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Causes and Prevention of Fleas in Dogs

Source: PetWave, Updated on July 16, 2015

Causes of Flea Infestation

Dogs become infested with fleas when they live in an area that is conducive to the flea life cycle, and when appropriate flea preventative steps are not taken. Fleas thrive in warm, damp climates. An average temperature in the range of 70 to 85 degrees Fahrenheit, in a moist environment, is optimal for these parasites. From a flea’s perspective, the hotter and damper, the better. Accordingly, dogs living in hot, humid areas tend to develop more severe complications from flea infestation than do dogs living in cold, dry climates. Dogs can also get fleas by coming into contact with other animals that have a flea problem.

Fleas only spend a small part of their lives on the skin of a host animal. Adult fleas mate after they eat a large blood meal. Females lay their eggs within 1 to 2 days; they can produce upwards of 2000 eggs during their short 4-month lifespan. Flea eggs fall off of the host shortly after they are laid and incubate wherever they land. The eggs hatch into larvae in about 10 days. Flea larvae can survive for a long time in the environment – reportedly up to 200 days. Fleas tend to like deep pile and shag carpeting, floor cracks, furniture and bedding. They eventually spin a cocoon and enter a pupal stage, which can last anywhere from days to months. This is considered to be a resting phase, during which the pupae do not eat. Once the temperature and humidity are right, the pupae hatch from their cocoons and emerge as immature adults. They have one to two weeks to find a host, or else they will die. Adult fleas can live up to 4 months on a dog, but they cannot survive very long in the environment. Only about 1% of the total flea population, at any given time and in any given area, is comprised of adults. Most fleas are free in the environment in egg, larval or pupal forms.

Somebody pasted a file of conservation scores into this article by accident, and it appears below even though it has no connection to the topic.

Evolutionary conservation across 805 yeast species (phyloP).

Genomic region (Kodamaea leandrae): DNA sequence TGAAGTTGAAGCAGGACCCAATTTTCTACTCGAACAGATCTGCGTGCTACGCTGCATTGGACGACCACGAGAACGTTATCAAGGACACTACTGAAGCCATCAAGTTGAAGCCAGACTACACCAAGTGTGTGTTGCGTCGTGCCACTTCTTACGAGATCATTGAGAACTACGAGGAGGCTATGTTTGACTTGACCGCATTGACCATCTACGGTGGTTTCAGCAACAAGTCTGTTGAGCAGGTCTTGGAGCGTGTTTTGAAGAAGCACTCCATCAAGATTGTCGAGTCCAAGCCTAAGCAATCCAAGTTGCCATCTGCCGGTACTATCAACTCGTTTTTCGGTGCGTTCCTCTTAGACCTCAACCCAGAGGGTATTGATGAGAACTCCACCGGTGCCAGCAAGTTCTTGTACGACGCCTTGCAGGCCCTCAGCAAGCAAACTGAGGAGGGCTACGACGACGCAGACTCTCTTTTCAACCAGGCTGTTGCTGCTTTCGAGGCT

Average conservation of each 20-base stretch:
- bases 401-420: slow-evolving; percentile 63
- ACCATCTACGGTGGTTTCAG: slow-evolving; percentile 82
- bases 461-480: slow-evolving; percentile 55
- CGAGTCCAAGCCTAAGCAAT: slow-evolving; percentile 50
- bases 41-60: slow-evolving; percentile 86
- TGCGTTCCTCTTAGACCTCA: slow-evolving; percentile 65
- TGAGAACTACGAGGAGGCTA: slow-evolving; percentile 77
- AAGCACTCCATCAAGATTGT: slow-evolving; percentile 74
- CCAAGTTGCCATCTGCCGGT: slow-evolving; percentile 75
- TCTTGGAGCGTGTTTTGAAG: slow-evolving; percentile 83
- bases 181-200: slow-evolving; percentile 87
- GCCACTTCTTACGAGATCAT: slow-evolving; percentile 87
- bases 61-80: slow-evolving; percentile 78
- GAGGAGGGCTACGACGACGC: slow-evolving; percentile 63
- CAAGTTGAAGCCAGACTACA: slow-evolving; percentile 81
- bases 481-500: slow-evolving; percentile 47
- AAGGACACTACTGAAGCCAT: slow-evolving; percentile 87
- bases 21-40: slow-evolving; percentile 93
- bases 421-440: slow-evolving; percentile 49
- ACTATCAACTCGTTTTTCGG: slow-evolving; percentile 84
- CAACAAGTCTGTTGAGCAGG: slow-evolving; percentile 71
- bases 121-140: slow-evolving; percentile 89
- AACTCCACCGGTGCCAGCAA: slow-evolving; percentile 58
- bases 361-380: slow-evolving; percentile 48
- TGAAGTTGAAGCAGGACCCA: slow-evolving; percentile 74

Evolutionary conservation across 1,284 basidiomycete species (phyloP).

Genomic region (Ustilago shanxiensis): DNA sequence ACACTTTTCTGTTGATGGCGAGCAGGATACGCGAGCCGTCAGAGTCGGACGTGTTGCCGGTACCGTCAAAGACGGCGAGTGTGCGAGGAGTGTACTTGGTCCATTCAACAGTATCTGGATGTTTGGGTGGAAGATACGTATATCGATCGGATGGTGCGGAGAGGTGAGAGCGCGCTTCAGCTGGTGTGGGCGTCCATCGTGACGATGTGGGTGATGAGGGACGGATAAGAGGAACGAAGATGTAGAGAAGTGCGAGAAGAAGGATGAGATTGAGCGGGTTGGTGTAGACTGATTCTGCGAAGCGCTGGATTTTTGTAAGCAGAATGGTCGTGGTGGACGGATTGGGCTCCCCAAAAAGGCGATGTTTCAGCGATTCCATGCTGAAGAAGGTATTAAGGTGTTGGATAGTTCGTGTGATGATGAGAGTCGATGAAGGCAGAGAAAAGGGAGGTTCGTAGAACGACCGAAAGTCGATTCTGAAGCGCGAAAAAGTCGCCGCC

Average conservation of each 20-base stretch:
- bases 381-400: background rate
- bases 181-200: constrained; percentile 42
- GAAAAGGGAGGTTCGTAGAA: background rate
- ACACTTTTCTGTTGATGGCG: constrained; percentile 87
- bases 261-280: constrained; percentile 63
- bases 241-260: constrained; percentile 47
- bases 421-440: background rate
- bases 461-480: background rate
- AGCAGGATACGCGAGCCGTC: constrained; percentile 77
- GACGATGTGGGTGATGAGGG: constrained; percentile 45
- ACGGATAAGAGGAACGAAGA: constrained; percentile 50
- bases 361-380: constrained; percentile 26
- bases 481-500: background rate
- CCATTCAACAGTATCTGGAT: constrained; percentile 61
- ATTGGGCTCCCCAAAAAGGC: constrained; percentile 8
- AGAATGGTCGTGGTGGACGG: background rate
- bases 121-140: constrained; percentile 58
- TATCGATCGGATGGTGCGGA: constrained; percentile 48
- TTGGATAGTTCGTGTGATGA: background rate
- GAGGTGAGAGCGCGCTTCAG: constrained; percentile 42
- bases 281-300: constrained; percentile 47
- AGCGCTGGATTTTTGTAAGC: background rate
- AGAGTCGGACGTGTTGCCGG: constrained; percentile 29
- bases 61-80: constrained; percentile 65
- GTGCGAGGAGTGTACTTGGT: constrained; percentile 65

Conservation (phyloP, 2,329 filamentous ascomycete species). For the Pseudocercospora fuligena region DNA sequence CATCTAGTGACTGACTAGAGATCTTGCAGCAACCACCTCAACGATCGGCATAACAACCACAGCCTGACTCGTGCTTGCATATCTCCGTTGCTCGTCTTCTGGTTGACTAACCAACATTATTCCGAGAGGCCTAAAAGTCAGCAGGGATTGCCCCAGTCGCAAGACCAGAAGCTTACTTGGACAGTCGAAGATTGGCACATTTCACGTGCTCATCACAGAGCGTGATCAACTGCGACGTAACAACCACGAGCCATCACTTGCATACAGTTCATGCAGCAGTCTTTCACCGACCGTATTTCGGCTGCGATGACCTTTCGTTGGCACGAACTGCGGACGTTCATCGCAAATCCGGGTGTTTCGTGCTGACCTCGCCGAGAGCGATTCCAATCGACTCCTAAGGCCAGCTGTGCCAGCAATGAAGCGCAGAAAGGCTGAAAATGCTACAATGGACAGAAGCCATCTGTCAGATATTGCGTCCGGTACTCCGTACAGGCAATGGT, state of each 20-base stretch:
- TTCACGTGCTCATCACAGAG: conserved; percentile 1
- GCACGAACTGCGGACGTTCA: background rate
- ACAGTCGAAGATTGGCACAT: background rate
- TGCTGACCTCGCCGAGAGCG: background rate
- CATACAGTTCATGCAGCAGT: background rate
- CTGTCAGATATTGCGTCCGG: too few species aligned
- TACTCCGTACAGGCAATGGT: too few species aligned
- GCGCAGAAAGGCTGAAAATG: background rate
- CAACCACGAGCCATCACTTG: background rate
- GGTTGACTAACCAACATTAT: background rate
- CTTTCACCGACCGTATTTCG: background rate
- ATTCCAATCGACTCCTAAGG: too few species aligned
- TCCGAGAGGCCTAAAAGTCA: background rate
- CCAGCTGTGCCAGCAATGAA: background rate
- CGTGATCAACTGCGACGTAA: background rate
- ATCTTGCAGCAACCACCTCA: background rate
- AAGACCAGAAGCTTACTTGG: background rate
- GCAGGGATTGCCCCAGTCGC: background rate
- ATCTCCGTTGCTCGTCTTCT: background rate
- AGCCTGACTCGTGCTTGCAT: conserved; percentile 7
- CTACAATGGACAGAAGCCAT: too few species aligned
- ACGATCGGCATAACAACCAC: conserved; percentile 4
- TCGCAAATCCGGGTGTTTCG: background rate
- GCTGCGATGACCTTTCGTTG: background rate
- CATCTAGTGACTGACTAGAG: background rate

Prevention of Flea Infestation

Fortunately, there are many things that dog owners can do to keep fleas under control. Some of the most effective ways to manage fleas are to keep a dog’s living environment clean and to use veterinarian-recommended flea preventatives. Regular grooming will give owners an opportunity to inspect their dogs’ skin and coat for fleas and other external parasites. If open wounds or suspicious “salt-and-pepper” particles are present, whether or not adult fleas are actually seen, a trip to the veterinarian is probably worthwhile. The salt-like particles are flea eggs; the “pepper” particles are flea feces.

Special Notes

Fleas from dogs can and do bite people, which means that flea infestation has zoonotic potential. Fleas have an unparalleled ability to jump great distances and to great heights. Adults will jump onto a host animal and begin feeding as quickly as they can. A single adult flea typically feeds for at least 8 hours a day, ingesting about 15 microliters of blood during that time. Fleas need to feed on blood before they are able to reproduce.

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